poisoned gift of WWII to our constitutional jurisprudence)."

BTW The two news articles discussed herein can be found at:


--Ken Katkin

Bryan Wildenthal wrote:

> I'll bite on John's final paragraph.  I have not had time for various
> reasons to contribute to the list this autumn, but have been following the
> discussion with interest.  But President Bush's executive order simply
> cannot be left un-responded to by any responsible lawyer, or indeed any U.S.
> citizen who cares about what this country stands for (I single out citizens
> only because we are the responsible constituents of the body politic which
> gives Bush his power).  Paraphrasing the President himself (whose conduct of
> this crisis, I should note, I admire in many ways), either you are for this
> order (and thus, in my view, for a dangerous abandonment of part of our
> birthright of liberty) or you're against it.
> Yes, I think Quirin was wrongly decided (it's of the ilk of Korematsu,
> another poisoned gift of WWII to our constitutional jurisprudence), though
> admittedly a closer case than military trial within the U.S. of any
> perpetrators of the Sept. 11 attacks apprehended within the U.S. (citizen or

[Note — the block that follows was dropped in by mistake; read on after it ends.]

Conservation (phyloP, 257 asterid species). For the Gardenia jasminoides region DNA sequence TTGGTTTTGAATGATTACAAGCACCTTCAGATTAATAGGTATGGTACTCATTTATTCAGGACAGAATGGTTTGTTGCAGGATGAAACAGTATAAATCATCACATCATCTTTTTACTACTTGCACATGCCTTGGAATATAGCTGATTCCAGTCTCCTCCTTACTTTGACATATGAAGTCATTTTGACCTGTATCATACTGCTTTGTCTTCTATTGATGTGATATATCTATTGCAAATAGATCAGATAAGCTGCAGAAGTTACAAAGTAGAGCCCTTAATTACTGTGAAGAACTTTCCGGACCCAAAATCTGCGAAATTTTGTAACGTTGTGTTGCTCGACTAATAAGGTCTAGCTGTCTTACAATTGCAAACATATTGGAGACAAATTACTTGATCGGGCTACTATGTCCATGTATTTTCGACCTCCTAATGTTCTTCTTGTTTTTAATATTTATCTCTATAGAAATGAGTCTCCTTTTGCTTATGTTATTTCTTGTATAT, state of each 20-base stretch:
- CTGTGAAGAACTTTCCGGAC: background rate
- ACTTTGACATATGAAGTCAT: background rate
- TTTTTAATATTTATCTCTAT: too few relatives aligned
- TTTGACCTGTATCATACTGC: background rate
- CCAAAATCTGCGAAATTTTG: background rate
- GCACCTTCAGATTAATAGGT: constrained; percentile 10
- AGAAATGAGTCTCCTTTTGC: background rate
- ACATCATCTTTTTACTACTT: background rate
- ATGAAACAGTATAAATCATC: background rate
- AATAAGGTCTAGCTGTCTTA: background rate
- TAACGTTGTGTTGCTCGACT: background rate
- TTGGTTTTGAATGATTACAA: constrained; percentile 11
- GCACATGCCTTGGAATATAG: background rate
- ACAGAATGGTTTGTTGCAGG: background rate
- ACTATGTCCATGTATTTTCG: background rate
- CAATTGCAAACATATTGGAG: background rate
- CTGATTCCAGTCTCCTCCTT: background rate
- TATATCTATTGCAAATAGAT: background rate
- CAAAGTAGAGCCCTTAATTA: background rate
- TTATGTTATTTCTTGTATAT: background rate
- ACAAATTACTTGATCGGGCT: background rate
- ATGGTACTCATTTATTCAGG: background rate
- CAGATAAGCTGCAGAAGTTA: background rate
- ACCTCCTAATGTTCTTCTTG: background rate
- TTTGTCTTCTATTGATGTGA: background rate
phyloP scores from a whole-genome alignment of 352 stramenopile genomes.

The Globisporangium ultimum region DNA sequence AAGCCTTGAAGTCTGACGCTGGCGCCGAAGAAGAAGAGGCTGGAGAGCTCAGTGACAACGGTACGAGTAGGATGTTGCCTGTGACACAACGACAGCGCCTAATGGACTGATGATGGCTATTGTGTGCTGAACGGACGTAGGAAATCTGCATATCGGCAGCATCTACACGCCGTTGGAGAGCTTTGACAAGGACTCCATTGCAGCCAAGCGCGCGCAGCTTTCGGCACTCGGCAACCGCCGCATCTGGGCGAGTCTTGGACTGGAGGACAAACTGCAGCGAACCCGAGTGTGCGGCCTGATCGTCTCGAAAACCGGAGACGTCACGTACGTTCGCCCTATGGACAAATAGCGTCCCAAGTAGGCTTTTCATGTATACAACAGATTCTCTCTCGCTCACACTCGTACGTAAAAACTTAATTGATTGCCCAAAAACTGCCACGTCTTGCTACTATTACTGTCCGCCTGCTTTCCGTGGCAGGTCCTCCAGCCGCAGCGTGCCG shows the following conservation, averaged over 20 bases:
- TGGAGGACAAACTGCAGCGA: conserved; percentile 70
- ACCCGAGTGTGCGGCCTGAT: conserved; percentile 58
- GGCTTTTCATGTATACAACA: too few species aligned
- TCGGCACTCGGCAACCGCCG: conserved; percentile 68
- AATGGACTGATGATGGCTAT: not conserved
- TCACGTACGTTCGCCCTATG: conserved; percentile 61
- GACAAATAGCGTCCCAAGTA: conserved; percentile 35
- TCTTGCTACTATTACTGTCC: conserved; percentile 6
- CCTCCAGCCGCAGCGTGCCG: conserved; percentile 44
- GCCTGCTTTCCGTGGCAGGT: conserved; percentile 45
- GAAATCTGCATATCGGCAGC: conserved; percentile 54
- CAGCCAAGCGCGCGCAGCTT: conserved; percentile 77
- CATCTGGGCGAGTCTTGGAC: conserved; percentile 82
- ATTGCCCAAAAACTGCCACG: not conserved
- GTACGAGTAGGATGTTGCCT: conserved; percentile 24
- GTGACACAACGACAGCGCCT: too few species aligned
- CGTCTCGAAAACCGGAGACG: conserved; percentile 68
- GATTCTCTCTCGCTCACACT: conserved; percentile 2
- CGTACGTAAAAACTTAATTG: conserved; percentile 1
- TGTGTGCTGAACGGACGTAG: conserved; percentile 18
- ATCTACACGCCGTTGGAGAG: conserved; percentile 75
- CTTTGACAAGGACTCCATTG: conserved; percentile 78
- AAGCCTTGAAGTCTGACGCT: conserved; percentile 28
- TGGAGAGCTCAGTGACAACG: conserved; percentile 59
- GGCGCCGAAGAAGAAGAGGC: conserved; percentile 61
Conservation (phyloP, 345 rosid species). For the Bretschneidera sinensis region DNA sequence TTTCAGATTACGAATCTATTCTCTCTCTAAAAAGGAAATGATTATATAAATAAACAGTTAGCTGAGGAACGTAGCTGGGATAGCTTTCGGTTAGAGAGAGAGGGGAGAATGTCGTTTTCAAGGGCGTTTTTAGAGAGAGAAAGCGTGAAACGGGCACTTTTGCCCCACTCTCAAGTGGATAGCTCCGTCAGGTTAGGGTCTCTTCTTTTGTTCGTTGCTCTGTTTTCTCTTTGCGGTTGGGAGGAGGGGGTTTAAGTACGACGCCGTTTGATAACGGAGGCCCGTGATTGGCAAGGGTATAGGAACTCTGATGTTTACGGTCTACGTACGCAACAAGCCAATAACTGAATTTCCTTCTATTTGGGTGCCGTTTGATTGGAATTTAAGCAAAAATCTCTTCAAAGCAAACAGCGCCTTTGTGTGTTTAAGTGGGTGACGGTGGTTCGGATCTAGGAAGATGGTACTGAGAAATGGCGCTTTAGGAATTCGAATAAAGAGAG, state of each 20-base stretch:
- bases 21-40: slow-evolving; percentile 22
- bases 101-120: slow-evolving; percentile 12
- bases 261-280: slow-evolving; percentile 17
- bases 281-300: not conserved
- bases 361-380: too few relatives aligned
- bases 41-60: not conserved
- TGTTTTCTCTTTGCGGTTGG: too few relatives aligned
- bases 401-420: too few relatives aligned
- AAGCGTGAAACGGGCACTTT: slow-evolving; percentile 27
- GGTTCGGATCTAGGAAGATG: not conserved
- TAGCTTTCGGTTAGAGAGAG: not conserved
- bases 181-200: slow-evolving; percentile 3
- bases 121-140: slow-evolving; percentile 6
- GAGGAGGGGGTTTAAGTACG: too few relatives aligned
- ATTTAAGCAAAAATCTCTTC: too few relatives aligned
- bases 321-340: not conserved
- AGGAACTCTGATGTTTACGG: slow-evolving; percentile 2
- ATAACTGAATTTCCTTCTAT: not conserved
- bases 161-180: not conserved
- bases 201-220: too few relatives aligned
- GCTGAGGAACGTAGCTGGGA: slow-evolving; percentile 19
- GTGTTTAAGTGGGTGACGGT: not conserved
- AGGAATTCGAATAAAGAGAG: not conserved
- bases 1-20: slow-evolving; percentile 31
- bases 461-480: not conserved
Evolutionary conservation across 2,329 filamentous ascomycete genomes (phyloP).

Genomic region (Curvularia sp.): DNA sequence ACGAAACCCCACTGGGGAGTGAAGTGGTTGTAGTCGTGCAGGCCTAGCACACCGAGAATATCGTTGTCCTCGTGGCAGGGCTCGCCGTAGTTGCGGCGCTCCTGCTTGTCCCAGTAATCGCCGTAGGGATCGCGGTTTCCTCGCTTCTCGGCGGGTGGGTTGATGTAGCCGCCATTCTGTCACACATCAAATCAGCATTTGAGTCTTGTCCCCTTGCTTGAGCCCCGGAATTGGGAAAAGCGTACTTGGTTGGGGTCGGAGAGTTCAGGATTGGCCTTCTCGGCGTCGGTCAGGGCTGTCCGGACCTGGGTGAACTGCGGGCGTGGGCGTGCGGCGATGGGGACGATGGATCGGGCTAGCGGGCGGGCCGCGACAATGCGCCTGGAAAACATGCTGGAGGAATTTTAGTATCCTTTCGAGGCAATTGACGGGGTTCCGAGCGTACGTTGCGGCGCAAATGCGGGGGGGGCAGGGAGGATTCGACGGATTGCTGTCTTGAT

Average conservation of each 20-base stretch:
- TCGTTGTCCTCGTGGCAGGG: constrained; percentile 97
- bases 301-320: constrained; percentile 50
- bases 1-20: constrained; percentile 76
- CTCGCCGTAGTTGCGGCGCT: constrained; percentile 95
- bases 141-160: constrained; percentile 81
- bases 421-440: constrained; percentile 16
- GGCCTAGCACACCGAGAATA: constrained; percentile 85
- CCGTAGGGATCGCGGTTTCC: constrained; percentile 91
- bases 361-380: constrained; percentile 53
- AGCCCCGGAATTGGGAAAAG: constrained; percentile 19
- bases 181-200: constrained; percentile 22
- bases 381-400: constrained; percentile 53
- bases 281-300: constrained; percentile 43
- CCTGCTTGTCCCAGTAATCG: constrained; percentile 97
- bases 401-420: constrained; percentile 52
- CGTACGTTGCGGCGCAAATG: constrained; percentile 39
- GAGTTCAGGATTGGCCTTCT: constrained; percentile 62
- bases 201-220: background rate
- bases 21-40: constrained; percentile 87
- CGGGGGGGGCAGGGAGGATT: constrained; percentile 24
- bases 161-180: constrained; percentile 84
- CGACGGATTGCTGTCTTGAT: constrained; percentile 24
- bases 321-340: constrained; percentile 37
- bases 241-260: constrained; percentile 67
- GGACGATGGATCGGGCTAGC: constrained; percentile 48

> non-citizen).  And yes, I think Art. I:8:10 plainly must be subject to Art.
> III, Amend. VI, etc.
> Pardon me for being old-fashioned, and a boring textualist, but last I
> checked the Constitution says that "the trial of all crimes, except in cases
> if impeachment, shall be by jury," etc.  Art. III; see also Amends. VI &
> XIV, etc.  Yeah, yeah, there are arguable exceptions, like military
> courts-martial under Art. I:8:14, but arguments to extend that, or cases
> like Quirin, to crimes committed by non-uniformed freelance civilians within
> the US at times and places when the civil courts are open for business (see
> Ex parte Milligan) simply illustrate to me the frightening capacity of
> lawyers to rationalize away our fundamental freedoms.
> The notion that the President and his executive subordinates might
> constitutionally be able to conduct "military commission trials" of
> non-uniformed civilians not part of any declared or formally recognizable
> "war" (whether citizen or alien plainly does not matter, since all "persons"
> are protected by the relevant guarantees, even illegal aliens), for acts
> (however horrific) allegedly committed within the territorial jurisdiction
> of the U.S. plainly falling within the scope of federal and state criminal